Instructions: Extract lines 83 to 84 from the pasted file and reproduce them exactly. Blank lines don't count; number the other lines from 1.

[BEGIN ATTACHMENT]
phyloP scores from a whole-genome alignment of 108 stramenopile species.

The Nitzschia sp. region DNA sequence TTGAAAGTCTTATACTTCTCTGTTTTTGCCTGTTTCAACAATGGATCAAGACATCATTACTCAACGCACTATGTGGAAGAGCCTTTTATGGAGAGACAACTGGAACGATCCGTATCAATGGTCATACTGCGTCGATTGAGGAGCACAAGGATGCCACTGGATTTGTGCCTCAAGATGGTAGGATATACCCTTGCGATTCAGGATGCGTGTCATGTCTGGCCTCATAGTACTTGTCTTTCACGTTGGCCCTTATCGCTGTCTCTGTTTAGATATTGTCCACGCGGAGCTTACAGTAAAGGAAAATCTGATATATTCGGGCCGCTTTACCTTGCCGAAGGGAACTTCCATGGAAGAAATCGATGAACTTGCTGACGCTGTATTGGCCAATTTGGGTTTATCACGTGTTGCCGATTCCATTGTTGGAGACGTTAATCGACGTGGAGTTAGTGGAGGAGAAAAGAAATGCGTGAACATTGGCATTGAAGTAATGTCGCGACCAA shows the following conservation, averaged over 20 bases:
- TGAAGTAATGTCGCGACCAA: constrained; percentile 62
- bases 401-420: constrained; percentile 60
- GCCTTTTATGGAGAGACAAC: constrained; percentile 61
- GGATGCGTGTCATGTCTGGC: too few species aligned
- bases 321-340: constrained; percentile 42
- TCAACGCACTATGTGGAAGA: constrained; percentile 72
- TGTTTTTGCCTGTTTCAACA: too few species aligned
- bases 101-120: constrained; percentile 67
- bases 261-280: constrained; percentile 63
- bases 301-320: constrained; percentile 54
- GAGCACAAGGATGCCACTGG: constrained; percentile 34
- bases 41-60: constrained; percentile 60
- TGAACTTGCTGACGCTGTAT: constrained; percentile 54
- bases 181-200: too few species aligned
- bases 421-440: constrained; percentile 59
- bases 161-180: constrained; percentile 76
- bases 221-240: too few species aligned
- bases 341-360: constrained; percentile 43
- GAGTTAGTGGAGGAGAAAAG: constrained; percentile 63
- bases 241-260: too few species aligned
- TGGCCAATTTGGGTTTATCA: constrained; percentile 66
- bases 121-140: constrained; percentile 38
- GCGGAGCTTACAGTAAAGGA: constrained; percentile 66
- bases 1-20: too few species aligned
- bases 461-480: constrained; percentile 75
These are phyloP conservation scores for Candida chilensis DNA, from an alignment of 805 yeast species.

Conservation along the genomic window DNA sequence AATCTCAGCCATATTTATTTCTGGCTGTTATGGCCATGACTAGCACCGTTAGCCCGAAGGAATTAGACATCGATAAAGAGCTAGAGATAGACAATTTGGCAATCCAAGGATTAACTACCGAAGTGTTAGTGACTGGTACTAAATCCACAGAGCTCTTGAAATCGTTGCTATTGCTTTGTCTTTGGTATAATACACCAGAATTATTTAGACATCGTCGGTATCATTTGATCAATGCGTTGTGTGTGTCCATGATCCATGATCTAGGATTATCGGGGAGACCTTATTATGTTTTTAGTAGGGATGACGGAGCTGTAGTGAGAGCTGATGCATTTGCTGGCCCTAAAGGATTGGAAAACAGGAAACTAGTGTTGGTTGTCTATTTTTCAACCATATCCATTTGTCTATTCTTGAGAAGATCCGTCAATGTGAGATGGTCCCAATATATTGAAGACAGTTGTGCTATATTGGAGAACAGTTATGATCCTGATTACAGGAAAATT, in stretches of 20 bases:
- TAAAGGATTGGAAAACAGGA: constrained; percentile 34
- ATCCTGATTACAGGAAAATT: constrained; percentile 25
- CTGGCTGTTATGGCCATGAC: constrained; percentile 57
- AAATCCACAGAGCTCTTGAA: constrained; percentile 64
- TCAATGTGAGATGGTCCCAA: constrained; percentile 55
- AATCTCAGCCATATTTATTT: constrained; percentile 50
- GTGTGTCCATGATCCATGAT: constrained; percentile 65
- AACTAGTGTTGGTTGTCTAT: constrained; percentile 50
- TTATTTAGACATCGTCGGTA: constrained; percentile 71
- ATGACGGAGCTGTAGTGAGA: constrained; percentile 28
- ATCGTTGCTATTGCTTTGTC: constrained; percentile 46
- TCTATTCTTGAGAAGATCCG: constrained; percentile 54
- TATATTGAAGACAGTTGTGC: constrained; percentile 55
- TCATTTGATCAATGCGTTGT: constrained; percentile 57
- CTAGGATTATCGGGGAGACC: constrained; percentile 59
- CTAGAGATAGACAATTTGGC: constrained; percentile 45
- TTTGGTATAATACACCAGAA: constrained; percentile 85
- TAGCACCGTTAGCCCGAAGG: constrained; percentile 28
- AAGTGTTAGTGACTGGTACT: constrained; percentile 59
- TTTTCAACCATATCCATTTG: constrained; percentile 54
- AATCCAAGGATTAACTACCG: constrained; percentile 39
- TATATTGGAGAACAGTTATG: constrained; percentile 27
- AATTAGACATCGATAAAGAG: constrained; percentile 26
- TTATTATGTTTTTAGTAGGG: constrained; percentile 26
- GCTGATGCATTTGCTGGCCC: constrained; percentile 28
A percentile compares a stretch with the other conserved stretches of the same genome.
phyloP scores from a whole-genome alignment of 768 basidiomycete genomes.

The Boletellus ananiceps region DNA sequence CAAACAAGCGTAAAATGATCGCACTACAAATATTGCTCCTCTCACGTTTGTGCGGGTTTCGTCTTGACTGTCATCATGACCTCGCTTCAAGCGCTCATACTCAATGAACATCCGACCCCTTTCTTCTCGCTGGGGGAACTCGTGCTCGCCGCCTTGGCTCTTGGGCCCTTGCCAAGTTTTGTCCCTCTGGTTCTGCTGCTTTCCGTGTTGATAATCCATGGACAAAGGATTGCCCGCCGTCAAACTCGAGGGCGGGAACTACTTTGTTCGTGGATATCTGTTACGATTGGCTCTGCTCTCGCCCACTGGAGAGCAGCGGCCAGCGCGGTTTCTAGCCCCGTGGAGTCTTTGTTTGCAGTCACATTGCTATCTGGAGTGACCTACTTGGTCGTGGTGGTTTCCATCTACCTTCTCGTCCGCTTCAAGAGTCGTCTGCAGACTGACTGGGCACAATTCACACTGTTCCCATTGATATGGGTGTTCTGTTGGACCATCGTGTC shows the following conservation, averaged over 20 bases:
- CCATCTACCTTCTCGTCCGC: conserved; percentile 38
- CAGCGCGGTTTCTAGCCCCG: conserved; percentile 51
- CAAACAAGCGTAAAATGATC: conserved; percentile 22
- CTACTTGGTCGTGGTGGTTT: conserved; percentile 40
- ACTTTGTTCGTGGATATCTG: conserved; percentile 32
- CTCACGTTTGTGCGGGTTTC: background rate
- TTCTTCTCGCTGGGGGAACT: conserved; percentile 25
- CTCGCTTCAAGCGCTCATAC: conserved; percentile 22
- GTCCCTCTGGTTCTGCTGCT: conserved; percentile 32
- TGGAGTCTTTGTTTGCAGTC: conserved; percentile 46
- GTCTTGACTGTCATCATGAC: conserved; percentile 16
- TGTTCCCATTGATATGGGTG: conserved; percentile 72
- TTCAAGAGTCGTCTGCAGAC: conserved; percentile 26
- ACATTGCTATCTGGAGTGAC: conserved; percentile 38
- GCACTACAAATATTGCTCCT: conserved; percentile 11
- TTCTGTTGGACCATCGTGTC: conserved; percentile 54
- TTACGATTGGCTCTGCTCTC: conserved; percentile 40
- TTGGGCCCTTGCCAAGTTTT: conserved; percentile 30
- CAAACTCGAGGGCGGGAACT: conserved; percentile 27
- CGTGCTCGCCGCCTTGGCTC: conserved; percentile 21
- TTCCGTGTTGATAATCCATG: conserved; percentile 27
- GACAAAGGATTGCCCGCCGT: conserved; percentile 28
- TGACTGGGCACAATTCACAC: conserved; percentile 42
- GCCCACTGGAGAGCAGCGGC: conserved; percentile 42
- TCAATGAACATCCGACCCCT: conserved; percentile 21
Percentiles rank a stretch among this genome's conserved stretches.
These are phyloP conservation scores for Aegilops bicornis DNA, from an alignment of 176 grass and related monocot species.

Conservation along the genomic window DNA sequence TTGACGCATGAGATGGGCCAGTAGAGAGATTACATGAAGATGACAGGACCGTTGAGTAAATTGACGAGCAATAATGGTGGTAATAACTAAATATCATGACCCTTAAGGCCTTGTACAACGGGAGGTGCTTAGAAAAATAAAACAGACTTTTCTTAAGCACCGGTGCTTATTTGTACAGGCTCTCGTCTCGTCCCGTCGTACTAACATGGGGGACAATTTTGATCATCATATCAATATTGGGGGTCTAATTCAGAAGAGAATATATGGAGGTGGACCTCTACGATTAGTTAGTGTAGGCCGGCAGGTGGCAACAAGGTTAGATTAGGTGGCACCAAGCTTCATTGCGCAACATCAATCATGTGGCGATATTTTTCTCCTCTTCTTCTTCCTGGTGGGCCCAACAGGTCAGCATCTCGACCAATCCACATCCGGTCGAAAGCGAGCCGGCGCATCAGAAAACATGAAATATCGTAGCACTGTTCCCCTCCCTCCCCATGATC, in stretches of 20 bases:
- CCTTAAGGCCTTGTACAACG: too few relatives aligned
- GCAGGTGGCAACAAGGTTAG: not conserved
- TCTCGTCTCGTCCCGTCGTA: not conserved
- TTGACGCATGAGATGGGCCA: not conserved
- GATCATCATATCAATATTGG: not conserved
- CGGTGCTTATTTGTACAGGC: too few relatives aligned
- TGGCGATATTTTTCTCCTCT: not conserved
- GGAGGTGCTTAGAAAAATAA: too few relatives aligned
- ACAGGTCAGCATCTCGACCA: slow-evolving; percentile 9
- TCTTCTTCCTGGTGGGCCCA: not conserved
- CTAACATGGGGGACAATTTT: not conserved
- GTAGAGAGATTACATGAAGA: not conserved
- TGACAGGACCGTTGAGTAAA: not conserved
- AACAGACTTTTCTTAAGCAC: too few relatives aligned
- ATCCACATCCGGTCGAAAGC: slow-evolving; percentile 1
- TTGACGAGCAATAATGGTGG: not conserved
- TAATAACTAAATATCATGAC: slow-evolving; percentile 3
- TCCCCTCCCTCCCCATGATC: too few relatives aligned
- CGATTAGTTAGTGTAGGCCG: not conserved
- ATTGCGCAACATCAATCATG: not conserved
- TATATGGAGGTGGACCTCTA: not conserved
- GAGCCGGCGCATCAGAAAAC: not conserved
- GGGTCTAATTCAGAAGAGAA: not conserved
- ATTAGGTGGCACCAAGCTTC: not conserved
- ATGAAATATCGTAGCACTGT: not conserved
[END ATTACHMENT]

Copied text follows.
Percentiles rank a stretch among this genome's conserved stretches.
These are phyloP conservation scores for Aegilops bicornis DNA, from an alignment of 176 grass and related monocot species.